The CIS is also a Mac and Google Apps school and they are in the second year of implementing the ISTE Nets for
teachers and students. I observed Junior students utilising the Puppet Pal app to create their own stories and Year
8
Design students creating poster designs for their current product, a car, in Pages on their Mac Books.
Communication and Collaboration, Creativity and Curiosity
We will ensure that digital learning finds its place in a range of approaches to learning
and teaching that are suited to the needs of our students.’
Strategic Directions 2012-2016
Mr Jeremy Kalbstein is Ruyton’s inaugural Director of Digital Learning and it is his
responsibility to ensure that we equip our students with those digital skills necessary
for the world today.
Digital technology has advanced so rapidly in such a short period of time that it is
essential we engage our students authentically in a relevant and exciting way.When
they leave Ruyton they will be entering a world which requires skills of communication,
collaboration, creativity and curiosity. The digital environment we seek to create will
allow us to develop these skills and to extend their learning beyond the classroom, into
cultures and communities from around the globe.
Integrating digital technologies into the learning environment should be seamless,
and not regarded as an add-on. Blended learning is where traditional learning is
combined with online learning to incorporate the use of desktop computers, tablets,
phones, cameras and interactive whiteboards. However, it is important that we do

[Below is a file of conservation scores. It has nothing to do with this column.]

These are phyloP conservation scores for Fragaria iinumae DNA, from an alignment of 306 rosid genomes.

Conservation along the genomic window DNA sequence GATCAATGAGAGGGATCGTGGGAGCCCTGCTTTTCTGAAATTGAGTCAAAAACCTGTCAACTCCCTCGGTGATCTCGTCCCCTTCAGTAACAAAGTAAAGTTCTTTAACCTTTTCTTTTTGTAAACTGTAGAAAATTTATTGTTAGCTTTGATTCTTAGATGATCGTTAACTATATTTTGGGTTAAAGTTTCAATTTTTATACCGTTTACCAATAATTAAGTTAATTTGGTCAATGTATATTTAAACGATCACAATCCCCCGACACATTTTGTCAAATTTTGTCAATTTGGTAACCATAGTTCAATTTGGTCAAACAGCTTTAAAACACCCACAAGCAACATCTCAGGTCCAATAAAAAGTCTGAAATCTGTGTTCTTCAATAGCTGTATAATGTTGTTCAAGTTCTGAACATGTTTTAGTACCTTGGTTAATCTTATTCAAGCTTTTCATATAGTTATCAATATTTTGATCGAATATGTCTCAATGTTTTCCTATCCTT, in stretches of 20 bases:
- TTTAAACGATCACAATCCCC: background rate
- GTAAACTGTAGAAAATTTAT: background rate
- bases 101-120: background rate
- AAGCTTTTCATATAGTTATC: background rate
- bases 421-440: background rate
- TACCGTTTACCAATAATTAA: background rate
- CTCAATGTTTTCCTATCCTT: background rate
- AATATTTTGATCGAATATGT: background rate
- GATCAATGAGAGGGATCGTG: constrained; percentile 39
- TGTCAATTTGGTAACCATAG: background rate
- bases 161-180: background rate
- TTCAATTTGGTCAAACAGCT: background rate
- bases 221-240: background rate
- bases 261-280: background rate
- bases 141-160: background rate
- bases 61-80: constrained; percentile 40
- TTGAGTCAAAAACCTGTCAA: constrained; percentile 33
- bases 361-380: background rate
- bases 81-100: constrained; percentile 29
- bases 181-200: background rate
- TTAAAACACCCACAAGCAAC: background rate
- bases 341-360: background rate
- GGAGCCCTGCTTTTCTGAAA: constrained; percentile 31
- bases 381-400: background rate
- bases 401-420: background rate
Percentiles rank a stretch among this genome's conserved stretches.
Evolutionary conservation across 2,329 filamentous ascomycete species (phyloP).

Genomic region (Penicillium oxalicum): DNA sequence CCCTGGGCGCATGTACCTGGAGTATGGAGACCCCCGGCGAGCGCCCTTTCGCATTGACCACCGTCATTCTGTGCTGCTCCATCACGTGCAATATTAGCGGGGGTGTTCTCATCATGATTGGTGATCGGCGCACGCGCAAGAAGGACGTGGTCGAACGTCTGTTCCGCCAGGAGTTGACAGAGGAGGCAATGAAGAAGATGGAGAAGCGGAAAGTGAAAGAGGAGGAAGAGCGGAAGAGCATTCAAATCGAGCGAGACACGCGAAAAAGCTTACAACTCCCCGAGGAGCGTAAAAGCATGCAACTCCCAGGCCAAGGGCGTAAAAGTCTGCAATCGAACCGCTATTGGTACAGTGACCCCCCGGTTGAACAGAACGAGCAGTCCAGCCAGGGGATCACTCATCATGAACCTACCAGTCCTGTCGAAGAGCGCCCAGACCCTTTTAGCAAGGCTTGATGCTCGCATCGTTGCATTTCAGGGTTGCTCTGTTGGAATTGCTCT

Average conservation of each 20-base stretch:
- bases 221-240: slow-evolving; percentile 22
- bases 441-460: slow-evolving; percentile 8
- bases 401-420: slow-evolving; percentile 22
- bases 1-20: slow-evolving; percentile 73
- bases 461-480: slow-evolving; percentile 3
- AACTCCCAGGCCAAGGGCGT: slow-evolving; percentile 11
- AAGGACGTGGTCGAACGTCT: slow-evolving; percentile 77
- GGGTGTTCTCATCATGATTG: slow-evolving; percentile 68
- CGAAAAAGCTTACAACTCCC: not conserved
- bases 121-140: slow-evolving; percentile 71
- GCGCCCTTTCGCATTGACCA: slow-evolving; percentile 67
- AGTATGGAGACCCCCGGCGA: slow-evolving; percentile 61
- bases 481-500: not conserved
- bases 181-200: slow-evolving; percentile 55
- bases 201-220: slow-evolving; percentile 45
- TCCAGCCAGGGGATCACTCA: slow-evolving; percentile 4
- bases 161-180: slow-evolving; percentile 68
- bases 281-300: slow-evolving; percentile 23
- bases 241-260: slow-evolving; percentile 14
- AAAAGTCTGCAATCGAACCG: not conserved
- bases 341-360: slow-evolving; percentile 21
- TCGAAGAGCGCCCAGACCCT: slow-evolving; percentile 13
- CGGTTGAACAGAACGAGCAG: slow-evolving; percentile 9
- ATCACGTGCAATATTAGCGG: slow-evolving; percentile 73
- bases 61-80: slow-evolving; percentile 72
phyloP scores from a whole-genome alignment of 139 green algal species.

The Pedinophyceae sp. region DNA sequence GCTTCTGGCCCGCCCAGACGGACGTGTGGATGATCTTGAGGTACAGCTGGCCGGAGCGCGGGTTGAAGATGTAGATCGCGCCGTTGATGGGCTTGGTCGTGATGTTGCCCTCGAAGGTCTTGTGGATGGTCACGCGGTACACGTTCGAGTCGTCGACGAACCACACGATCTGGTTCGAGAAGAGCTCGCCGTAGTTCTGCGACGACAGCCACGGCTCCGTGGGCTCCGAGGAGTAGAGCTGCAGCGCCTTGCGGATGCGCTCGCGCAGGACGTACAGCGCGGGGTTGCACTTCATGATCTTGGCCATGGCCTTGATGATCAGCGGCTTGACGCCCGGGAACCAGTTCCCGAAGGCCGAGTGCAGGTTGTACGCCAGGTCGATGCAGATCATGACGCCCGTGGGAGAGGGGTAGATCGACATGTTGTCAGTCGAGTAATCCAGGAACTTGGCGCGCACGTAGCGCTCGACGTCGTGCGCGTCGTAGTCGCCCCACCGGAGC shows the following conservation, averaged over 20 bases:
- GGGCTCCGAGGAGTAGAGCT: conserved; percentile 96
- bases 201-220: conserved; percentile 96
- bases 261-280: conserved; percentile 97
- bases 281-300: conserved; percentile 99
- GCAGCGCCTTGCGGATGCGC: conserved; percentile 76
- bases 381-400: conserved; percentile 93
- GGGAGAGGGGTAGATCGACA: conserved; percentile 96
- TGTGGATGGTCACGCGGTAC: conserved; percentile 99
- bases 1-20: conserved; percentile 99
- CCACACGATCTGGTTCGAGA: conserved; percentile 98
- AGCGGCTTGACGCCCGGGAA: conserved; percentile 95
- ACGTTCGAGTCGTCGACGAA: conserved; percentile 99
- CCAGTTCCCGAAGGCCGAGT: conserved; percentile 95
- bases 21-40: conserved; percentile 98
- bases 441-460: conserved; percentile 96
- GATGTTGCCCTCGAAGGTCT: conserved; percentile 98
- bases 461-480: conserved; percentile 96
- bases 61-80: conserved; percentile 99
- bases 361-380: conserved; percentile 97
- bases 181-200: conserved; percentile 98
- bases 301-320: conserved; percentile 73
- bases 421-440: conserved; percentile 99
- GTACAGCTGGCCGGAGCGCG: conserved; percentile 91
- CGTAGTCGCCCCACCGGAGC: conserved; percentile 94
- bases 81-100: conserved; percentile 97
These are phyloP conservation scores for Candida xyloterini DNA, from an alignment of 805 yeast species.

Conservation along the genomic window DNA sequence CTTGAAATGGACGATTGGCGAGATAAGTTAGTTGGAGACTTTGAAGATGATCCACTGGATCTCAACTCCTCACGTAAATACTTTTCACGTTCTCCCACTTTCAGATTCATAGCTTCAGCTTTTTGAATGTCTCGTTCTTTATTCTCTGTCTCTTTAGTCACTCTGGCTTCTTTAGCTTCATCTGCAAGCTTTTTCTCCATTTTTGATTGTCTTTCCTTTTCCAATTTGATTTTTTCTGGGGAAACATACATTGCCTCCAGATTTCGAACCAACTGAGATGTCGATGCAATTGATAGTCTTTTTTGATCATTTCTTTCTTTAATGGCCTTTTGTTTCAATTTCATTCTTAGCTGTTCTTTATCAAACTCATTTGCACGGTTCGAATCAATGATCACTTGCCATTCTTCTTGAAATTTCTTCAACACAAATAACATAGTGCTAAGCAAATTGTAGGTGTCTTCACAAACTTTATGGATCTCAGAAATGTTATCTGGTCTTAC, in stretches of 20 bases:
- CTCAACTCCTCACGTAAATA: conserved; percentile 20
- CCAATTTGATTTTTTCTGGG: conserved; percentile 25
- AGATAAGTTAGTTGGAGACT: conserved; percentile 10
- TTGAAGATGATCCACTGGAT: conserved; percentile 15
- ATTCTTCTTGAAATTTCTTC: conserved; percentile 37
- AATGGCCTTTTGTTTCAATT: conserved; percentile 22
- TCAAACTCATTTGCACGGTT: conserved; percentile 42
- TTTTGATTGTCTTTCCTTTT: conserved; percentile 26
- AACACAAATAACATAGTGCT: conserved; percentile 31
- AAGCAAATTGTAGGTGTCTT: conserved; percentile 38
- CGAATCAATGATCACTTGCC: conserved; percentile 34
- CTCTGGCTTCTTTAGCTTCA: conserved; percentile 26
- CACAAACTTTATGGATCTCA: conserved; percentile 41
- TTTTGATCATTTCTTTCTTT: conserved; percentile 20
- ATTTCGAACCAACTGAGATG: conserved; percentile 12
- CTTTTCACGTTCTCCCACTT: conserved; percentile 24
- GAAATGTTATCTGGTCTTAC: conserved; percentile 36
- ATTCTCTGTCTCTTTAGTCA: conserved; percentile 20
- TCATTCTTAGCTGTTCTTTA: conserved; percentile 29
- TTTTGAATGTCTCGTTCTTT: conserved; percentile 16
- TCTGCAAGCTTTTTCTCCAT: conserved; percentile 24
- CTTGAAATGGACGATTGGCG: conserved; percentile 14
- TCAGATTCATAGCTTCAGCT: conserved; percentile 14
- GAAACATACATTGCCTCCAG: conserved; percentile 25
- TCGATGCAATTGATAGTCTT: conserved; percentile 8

not
just
digitalise traditional methods of teaching, such as using word programmes
to replace the traditional pen and paper approach, but that we seek to extend our
learning. For instance, we might use an iPad app, such as Creative Book Builder,
to create an eBook.We extend our learning by creating the many resources of text,
images, videos, and sound, engaging our students and promoting skills of collaboration
and creativity.
Ms Sylvia Guidara worked with the ICT committee last year to develop the Digital
Learning Strategic Plan. She also worked with all teaching staff to unpack the thinking
behind
ISTE Nets*
and to facilitate its implementation in their teaching. This is a crucial
part of the Digital Learning Strategic Plan at Ruyton, so our students are enabled to
become digital citizens in an online world, using critical thinking, communicating and
sharing, collaborating, making informed decisions and becoming fluent in researching
and information gathering.
Digital learning is very much inquiry-
based and student driven. As our staff
encourage their students to take
ownership of their learning we are
equipping themwith the necessary
skills to become authentic citizens
in the 21st century.
*
ISTE Nets
International Society for
Technology in Education, National
Education Technology Standards
are the standards for evaluating
the skills and knowledge educators
need to teach, work, and learn
in an increasingly connected global
and digital environment.
Mr Jeremy Kalbstein,
Director of Digital Learning
Digitally Enhanced